(Photo of Anglesea beach above, with Anglesea SLSC building in foreground overlooking beach below. Source: www.angleseaaccomodation.com.au)
The week leading up to the Wieland Shield comp was full of positive experiences. Our entire team had the chance to sit with a South African professional ski paddler for an impromptu surf ski clinic. Dawid Mocke had a couple days in Victoria prior to the years first world cup race in Perth. He was even more stoked to meet our team and hear what we were all about (he went on to win the Perth race, and only wanted to ask about how our sqaud did that same weekend). I also had a private swimming lesson from a multi-time Olympic medalist. I am a very (below!) average swimmer and appreciated a lot of feedback from the Olympic champ and friend of our teammate Micha Burden.
(Photo shows Anglesea SLSC Logo, circa 1986. Courtesy of Will Maguire.)
The best part of the week was the incredible hospitality we were the recipients of. We had multiple surf clubs offering to host. Our initial club home, Anglesea SLSC (http://www.angleseaslsc.org.au), sponsored breakfast and coffee for our entire crew of 15 for the 5 days we stayed. Expecting stale bagels, cold cereal, and leftover pizza, we were universally blown away to find that brekkie would include omelettes, chorizo breakfast burritos, steak and eggs, etc...totally legit breakfast. Coffee was espresso, cappuccino, latte's, etc. I am missing it like hell now that i am writing about it here. The week ended well, with the crew on the same page, and all of us amazed at the hospitality of our Victorian hosts and opponents. Even the guys and girls we would be racing were going out of their way to get us quality gear to race on. I was double checking everything for loose cables, drilled pinholes, and other strategies of sabotage, and again only found true genuine hospitality. They were way too kind, and obviously had no clue how intent we were on competing. Considering the California teams record in Vic is something like 0 and 11, I don't think they were too concerned about us.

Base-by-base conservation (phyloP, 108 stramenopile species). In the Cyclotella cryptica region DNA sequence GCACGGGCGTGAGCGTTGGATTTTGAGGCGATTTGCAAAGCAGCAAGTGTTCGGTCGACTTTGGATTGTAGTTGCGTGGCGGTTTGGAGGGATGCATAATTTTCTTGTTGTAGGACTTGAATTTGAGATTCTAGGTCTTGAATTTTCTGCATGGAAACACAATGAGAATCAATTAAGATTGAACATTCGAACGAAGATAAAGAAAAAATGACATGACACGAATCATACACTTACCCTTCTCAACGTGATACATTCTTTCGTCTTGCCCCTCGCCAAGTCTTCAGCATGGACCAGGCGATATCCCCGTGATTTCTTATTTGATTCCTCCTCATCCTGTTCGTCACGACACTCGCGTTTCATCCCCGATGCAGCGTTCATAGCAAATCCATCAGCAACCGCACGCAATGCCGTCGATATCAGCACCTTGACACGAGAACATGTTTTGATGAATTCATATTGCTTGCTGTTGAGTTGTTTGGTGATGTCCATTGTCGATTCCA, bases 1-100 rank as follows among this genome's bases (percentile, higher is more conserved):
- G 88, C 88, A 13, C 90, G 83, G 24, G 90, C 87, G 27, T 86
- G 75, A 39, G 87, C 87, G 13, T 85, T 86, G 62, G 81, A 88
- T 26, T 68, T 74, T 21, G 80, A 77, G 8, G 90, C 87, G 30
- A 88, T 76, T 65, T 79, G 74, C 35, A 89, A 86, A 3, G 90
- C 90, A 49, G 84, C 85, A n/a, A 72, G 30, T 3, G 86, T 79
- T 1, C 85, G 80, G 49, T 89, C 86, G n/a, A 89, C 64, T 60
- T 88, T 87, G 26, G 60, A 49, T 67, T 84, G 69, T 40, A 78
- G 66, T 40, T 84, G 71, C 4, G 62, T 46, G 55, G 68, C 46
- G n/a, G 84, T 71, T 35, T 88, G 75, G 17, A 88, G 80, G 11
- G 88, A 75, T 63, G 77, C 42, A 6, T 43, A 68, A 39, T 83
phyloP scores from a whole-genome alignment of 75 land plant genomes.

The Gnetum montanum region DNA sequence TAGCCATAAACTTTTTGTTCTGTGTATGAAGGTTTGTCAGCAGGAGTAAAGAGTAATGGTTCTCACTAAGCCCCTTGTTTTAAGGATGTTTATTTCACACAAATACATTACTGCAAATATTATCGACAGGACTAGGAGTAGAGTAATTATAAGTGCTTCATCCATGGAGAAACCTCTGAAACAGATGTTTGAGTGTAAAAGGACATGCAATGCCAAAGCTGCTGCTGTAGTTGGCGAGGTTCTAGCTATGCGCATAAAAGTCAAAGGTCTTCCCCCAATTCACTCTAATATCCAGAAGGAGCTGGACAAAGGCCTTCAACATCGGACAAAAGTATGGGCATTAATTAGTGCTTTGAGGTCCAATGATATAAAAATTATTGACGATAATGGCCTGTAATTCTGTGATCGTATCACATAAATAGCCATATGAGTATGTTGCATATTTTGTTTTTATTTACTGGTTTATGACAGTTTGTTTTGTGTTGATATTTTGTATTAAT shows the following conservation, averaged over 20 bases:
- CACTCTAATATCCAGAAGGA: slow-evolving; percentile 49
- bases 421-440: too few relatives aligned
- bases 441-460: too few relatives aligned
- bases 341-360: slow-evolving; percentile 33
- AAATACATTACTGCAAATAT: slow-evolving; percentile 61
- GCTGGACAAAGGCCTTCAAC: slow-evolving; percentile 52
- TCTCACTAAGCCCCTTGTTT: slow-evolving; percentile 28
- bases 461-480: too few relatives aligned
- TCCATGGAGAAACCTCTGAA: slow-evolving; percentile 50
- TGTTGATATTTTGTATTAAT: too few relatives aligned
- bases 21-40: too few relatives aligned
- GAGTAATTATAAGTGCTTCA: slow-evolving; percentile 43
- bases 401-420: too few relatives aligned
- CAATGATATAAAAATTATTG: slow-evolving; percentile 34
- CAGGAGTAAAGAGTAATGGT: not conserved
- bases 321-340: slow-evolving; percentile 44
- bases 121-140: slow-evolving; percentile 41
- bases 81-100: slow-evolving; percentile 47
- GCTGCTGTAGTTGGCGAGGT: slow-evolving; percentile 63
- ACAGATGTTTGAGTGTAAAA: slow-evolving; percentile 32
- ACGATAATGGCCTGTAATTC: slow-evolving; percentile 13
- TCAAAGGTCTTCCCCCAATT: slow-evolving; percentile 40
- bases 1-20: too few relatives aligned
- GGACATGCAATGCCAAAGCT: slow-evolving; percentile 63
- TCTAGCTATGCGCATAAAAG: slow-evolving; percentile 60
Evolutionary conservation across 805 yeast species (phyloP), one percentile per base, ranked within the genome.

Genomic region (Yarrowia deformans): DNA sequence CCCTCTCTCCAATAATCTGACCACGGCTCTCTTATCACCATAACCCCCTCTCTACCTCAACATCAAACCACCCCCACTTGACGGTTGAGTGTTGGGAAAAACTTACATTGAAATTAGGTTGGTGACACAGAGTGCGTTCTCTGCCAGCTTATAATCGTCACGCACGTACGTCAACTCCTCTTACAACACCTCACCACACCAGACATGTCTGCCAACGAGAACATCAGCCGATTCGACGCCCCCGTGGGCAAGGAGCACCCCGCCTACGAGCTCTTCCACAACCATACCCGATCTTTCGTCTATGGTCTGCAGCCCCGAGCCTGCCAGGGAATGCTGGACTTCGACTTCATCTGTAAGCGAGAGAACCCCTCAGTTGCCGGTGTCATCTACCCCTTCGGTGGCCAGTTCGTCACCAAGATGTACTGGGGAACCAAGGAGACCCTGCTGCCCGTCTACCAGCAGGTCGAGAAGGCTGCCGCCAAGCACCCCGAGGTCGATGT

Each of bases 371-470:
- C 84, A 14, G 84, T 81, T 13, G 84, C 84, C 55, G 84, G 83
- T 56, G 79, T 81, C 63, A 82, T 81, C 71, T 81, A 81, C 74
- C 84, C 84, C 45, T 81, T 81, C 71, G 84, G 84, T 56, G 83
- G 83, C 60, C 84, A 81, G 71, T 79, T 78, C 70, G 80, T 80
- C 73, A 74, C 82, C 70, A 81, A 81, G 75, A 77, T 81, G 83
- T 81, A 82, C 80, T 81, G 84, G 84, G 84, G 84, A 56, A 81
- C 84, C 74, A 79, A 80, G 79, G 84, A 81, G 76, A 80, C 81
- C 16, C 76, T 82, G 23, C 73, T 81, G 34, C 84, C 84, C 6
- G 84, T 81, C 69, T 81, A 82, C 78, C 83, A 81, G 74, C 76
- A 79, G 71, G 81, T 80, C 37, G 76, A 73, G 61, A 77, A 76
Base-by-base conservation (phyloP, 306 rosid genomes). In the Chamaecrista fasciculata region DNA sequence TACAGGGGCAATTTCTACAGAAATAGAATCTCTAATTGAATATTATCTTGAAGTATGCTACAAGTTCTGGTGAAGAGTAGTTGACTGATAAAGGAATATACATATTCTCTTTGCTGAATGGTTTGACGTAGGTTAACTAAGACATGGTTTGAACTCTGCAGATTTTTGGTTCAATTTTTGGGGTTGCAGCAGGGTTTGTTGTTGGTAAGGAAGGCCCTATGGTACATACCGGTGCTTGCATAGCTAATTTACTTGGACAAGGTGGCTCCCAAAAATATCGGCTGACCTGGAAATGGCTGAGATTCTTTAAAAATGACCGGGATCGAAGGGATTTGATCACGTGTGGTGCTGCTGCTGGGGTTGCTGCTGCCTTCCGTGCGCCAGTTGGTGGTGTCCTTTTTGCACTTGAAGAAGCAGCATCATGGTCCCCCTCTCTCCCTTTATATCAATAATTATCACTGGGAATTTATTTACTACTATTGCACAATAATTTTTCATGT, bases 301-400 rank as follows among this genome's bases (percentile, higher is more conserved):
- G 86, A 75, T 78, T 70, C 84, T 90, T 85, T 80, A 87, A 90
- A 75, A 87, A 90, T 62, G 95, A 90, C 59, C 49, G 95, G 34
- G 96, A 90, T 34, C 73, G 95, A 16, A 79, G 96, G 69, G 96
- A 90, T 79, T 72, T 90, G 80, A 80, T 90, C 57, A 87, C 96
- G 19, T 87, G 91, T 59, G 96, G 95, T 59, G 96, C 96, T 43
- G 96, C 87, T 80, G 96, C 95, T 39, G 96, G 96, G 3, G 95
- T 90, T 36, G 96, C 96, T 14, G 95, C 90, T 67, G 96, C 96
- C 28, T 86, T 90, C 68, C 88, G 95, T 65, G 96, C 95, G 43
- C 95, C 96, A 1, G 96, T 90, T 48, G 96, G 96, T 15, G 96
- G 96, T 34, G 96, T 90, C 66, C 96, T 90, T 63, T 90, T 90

The wait for the Shield comp to start felt like pregnancy all over again...something that is all sorts of effort, and eventually comes to feel like a permanent state, and suddenly ends with one of life's most exciting days. We were amping when the day of racing finally came, and our crew performed well. After 7 events on the first day at Bancoora Beach, a couple surprise finishes had our crew in a great spot, and only a few points back of the Victorian team for the events point lead (27 to 31). Highlights included Brian's win of the surf teams swim race, his second place iron man finish, Maggie's victory on the ski, and a solid team effort to win the days last relay event.